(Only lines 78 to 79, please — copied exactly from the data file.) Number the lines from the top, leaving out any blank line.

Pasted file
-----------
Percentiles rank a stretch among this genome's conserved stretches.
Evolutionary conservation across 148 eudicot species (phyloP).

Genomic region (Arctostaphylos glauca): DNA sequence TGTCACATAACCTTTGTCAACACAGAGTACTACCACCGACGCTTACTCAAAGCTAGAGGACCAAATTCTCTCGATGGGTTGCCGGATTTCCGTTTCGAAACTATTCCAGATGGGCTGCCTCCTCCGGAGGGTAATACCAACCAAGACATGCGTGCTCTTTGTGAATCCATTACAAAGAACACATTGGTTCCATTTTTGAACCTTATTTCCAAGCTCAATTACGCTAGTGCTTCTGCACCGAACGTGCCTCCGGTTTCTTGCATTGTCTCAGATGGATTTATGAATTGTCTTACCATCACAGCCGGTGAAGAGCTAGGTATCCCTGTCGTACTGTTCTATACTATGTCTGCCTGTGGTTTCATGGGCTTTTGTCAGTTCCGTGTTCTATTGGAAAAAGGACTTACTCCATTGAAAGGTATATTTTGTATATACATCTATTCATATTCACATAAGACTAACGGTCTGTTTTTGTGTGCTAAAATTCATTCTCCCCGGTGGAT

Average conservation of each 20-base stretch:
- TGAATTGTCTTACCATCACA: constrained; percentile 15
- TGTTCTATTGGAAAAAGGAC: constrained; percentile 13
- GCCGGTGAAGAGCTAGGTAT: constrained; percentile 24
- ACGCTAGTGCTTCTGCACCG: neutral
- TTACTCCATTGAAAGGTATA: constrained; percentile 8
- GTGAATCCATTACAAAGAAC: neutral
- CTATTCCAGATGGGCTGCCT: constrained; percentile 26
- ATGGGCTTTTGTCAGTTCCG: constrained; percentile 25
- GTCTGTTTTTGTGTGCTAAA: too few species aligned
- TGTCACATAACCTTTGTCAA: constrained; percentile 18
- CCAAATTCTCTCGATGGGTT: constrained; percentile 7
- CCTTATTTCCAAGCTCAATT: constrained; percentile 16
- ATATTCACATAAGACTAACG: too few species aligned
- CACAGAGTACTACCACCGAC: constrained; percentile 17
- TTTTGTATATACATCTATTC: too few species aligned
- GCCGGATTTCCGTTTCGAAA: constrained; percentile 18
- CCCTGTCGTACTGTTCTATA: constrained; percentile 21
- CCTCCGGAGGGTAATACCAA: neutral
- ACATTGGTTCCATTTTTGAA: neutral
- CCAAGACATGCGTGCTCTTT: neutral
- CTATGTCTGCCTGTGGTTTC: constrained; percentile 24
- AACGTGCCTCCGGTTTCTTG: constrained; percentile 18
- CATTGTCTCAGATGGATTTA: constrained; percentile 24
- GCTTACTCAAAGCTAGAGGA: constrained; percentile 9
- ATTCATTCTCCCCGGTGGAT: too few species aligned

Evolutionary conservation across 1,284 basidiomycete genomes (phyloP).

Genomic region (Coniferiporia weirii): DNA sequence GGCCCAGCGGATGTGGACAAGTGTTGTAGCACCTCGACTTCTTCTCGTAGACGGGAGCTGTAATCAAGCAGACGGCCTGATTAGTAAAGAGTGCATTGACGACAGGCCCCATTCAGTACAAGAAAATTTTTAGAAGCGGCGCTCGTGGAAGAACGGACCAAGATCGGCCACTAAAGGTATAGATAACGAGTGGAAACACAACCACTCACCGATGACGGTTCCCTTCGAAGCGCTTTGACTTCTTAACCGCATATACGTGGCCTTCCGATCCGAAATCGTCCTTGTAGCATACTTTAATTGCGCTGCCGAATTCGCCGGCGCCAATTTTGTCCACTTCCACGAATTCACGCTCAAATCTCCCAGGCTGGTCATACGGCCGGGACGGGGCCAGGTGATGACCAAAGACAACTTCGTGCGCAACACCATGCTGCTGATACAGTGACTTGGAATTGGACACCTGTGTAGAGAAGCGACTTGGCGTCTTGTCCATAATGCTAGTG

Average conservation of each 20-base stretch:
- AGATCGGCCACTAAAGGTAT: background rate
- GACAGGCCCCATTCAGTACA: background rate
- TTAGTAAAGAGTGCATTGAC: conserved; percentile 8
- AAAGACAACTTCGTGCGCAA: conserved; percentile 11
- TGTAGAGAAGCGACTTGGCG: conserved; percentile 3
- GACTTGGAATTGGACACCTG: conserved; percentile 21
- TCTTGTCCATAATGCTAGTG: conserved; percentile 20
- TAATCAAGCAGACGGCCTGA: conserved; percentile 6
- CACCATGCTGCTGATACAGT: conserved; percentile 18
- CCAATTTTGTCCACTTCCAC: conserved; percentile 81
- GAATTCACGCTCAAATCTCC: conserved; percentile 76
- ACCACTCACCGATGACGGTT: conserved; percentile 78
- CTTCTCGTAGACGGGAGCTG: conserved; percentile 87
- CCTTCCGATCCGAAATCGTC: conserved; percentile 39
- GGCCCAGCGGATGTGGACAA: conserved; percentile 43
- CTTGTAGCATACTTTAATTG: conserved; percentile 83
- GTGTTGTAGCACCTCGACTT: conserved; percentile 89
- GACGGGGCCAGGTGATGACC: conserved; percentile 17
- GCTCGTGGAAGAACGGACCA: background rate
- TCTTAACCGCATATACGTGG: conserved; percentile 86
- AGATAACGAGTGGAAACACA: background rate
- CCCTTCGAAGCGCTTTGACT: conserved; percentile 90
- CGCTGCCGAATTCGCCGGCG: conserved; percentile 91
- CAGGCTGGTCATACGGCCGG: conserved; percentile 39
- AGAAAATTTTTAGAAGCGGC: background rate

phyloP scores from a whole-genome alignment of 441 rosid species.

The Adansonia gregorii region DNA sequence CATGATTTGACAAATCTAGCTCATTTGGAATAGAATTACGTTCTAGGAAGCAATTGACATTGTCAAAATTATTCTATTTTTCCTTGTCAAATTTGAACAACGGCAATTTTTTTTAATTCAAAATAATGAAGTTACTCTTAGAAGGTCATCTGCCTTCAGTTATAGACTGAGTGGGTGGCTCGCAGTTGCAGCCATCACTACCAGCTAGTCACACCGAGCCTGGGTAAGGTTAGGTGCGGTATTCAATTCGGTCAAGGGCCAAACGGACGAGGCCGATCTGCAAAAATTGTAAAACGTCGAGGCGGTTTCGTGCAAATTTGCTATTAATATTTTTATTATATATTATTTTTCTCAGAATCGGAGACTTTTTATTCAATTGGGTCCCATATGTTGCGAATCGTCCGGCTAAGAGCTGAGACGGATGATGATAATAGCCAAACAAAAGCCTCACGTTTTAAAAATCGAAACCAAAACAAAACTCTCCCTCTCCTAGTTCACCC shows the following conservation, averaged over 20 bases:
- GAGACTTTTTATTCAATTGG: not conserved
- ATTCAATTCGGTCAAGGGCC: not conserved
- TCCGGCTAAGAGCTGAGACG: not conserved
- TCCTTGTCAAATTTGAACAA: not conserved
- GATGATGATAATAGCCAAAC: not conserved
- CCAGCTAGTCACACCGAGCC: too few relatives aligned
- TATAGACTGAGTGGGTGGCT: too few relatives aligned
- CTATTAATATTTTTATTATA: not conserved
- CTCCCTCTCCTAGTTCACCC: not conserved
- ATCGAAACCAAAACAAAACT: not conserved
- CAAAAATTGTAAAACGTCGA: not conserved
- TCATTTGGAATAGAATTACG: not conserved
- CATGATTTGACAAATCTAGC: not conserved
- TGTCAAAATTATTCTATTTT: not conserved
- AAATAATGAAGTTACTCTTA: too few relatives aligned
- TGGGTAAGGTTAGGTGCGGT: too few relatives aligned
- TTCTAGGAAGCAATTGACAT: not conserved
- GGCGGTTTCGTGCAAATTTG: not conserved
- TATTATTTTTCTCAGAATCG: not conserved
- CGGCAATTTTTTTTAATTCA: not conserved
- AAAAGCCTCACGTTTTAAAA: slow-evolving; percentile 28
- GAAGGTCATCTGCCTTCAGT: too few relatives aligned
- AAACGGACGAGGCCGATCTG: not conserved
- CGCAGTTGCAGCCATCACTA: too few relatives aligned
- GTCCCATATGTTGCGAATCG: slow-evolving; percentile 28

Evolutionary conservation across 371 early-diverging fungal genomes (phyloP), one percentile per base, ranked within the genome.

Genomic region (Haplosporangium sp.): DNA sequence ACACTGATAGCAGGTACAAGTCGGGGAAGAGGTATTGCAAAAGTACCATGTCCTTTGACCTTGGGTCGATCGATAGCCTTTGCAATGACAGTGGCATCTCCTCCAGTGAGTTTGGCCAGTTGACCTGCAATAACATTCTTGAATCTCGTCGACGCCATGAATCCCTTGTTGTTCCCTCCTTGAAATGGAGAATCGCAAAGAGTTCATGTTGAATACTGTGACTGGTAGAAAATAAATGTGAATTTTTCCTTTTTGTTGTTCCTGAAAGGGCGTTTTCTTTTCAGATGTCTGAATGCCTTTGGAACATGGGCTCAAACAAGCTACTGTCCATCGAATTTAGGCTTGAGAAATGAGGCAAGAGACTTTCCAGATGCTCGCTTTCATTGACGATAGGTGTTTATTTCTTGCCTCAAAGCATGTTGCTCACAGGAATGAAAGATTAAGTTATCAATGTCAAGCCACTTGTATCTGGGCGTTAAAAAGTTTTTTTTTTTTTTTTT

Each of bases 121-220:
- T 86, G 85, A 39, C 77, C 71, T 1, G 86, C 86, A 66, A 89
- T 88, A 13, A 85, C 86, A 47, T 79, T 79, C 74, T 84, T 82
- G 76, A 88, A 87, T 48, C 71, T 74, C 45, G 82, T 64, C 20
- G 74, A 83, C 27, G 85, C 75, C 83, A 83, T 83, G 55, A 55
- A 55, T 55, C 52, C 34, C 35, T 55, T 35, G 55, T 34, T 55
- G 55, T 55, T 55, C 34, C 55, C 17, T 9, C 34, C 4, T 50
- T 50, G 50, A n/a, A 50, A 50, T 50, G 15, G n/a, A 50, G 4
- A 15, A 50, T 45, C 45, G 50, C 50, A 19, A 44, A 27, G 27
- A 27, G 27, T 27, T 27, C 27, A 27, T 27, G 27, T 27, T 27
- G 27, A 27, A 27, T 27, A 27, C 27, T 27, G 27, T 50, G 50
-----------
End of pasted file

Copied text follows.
- TATTATTTTTCTCAGAATCG: not conserved
- CGGCAATTTTTTTTAATTCA: not conserved